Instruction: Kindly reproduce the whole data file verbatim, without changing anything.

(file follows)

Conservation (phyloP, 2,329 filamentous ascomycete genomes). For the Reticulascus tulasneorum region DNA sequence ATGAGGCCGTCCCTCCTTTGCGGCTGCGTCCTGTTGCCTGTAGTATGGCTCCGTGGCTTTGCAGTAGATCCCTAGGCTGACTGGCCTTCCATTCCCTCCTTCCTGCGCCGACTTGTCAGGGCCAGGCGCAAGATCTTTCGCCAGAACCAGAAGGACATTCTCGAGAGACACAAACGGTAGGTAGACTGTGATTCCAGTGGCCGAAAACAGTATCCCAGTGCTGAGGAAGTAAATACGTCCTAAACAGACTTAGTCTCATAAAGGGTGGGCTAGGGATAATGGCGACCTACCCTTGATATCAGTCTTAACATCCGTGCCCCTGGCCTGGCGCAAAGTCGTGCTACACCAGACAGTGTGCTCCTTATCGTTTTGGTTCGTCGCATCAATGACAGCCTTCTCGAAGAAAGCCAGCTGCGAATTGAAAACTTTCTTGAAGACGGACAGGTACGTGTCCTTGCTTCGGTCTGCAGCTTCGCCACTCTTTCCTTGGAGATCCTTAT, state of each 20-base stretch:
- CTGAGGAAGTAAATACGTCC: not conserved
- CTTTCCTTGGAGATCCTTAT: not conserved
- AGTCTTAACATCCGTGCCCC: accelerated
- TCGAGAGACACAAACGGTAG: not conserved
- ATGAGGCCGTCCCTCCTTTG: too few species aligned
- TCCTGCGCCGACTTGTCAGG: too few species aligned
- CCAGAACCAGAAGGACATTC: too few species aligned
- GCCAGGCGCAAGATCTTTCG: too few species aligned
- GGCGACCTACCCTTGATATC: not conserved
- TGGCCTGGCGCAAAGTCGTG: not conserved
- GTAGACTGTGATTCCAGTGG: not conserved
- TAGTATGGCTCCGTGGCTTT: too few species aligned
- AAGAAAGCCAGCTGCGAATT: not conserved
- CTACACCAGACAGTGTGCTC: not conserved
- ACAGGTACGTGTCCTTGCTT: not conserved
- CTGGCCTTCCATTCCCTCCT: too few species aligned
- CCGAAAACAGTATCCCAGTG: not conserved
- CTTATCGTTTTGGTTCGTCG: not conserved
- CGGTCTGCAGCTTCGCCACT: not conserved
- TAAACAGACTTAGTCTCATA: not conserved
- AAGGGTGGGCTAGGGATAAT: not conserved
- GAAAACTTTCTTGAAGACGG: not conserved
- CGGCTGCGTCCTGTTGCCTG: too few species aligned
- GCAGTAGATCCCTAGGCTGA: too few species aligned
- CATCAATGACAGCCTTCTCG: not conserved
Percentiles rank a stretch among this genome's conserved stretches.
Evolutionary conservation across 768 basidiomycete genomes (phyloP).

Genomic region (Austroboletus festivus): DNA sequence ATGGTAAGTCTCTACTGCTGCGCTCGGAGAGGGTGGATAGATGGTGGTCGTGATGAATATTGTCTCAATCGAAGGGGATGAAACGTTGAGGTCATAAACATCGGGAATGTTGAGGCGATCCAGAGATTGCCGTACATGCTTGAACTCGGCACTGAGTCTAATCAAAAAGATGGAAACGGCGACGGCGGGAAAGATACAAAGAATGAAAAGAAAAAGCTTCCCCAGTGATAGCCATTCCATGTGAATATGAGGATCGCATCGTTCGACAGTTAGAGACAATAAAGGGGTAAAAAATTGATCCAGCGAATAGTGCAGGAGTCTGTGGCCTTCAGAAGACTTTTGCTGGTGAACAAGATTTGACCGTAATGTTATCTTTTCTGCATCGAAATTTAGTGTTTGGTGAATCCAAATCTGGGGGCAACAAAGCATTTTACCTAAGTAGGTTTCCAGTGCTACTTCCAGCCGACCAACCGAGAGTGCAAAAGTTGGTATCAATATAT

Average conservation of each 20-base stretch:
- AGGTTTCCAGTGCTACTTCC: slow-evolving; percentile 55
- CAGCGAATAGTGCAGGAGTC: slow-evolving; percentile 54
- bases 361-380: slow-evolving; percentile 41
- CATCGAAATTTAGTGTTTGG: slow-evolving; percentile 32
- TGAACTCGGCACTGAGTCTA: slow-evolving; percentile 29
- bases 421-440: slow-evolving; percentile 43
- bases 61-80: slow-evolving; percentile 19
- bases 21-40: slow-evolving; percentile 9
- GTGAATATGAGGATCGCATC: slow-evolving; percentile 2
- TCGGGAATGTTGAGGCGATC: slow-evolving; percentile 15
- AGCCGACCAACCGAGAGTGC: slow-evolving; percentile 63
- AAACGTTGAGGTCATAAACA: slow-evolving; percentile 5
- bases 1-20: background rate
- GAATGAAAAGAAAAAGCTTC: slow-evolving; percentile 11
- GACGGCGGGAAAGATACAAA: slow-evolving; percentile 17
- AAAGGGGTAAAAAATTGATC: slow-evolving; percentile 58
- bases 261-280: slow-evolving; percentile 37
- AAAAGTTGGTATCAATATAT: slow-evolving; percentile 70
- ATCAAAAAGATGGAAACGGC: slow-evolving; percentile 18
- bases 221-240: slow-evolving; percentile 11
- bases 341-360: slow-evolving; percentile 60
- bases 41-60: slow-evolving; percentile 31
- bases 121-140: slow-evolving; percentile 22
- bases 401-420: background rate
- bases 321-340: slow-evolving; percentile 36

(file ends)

Conservation (phyloP, 2,329 filamentous ascomycete genomes). For the Reticulascus tulasneorum region DNA sequence ATGAGGCCGTCCCTCCTTTGCGGCTGCGTCCTGTTGCCTGTAGTATGGCTCCGTGGCTTTGCAGTAGATCCCTAGGCTGACTGGCCTTCCATTCCCTCCTTCCTGCGCCGACTTGTCAGGGCCAGGCGCAAGATCTTTCGCCAGAACCAGAAGGACATTCTCGAGAGACACAAACGGTAGGTAGACTGTGATTCCAGTGGCCGAAAACAGTATCCCAGTGCTGAGGAAGTAAATACGTCCTAAACAGACTTAGTCTCATAAAGGGTGGGCTAGGGATAATGGCGACCTACCCTTGATATCAGTCTTAACATCCGTGCCCCTGGCCTGGCGCAAAGTCGTGCTACACCAGACAGTGTGCTCCTTATCGTTTTGGTTCGTCGCATCAATGACAGCCTTCTCGAAGAAAGCCAGCTGCGAATTGAAAACTTTCTTGAAGACGGACAGGTACGTGTCCTTGCTTCGGTCTGCAGCTTCGCCACTCTTTCCTTGGAGATCCTTAT, state of each 20-base stretch:
- CTGAGGAAGTAAATACGTCC: not conserved
- CTTTCCTTGGAGATCCTTAT: not conserved
- AGTCTTAACATCCGTGCCCC: accelerated
- TCGAGAGACACAAACGGTAG: not conserved
- ATGAGGCCGTCCCTCCTTTG: too few species aligned
- TCCTGCGCCGACTTGTCAGG: too few species aligned
- CCAGAACCAGAAGGACATTC: too few species aligned
- GCCAGGCGCAAGATCTTTCG: too few species aligned
- GGCGACCTACCCTTGATATC: not conserved
- TGGCCTGGCGCAAAGTCGTG: not conserved
- GTAGACTGTGATTCCAGTGG: not conserved
- TAGTATGGCTCCGTGGCTTT: too few species aligned
- AAGAAAGCCAGCTGCGAATT: not conserved
- CTACACCAGACAGTGTGCTC: not conserved
- ACAGGTACGTGTCCTTGCTT: not conserved
- CTGGCCTTCCATTCCCTCCT: too few species aligned
- CCGAAAACAGTATCCCAGTG: not conserved
- CTTATCGTTTTGGTTCGTCG: not conserved
- CGGTCTGCAGCTTCGCCACT: not conserved
- TAAACAGACTTAGTCTCATA: not conserved
- AAGGGTGGGCTAGGGATAAT: not conserved
- GAAAACTTTCTTGAAGACGG: not conserved
- CGGCTGCGTCCTGTTGCCTG: too few species aligned
- GCAGTAGATCCCTAGGCTGA: too few species aligned
- CATCAATGACAGCCTTCTCG: not conserved
Percentiles rank a stretch among this genome's conserved stretches.
Evolutionary conservation across 768 basidiomycete genomes (phyloP).

Genomic region (Austroboletus festivus): DNA sequence ATGGTAAGTCTCTACTGCTGCGCTCGGAGAGGGTGGATAGATGGTGGTCGTGATGAATATTGTCTCAATCGAAGGGGATGAAACGTTGAGGTCATAAACATCGGGAATGTTGAGGCGATCCAGAGATTGCCGTACATGCTTGAACTCGGCACTGAGTCTAATCAAAAAGATGGAAACGGCGACGGCGGGAAAGATACAAAGAATGAAAAGAAAAAGCTTCCCCAGTGATAGCCATTCCATGTGAATATGAGGATCGCATCGTTCGACAGTTAGAGACAATAAAGGGGTAAAAAATTGATCCAGCGAATAGTGCAGGAGTCTGTGGCCTTCAGAAGACTTTTGCTGGTGAACAAGATTTGACCGTAATGTTATCTTTTCTGCATCGAAATTTAGTGTTTGGTGAATCCAAATCTGGGGGCAACAAAGCATTTTACCTAAGTAGGTTTCCAGTGCTACTTCCAGCCGACCAACCGAGAGTGCAAAAGTTGGTATCAATATAT

Average conservation of each 20-base stretch:
- AGGTTTCCAGTGCTACTTCC: slow-evolving; percentile 55
- CAGCGAATAGTGCAGGAGTC: slow-evolving; percentile 54
- bases 361-380: slow-evolving; percentile 41
- CATCGAAATTTAGTGTTTGG: slow-evolving; percentile 32
- TGAACTCGGCACTGAGTCTA: slow-evolving; percentile 29
- bases 421-440: slow-evolving; percentile 43
- bases 61-80: slow-evolving; percentile 19
- bases 21-40: slow-evolving; percentile 9
- GTGAATATGAGGATCGCATC: slow-evolving; percentile 2
- TCGGGAATGTTGAGGCGATC: slow-evolving; percentile 15
- AGCCGACCAACCGAGAGTGC: slow-evolving; percentile 63
- AAACGTTGAGGTCATAAACA: slow-evolving; percentile 5
- bases 1-20: background rate
- GAATGAAAAGAAAAAGCTTC: slow-evolving; percentile 11
- GACGGCGGGAAAGATACAAA: slow-evolving; percentile 17
- AAAGGGGTAAAAAATTGATC: slow-evolving; percentile 58
- bases 261-280: slow-evolving; percentile 37
- AAAAGTTGGTATCAATATAT: slow-evolving; percentile 70
- ATCAAAAAGATGGAAACGGC: slow-evolving; percentile 18
- bases 221-240: slow-evolving; percentile 11
- bases 341-360: slow-evolving; percentile 60
- bases 41-60: slow-evolving; percentile 31
- bases 121-140: slow-evolving; percentile 22
- bases 401-420: background rate
- bases 321-340: slow-evolving; percentile 36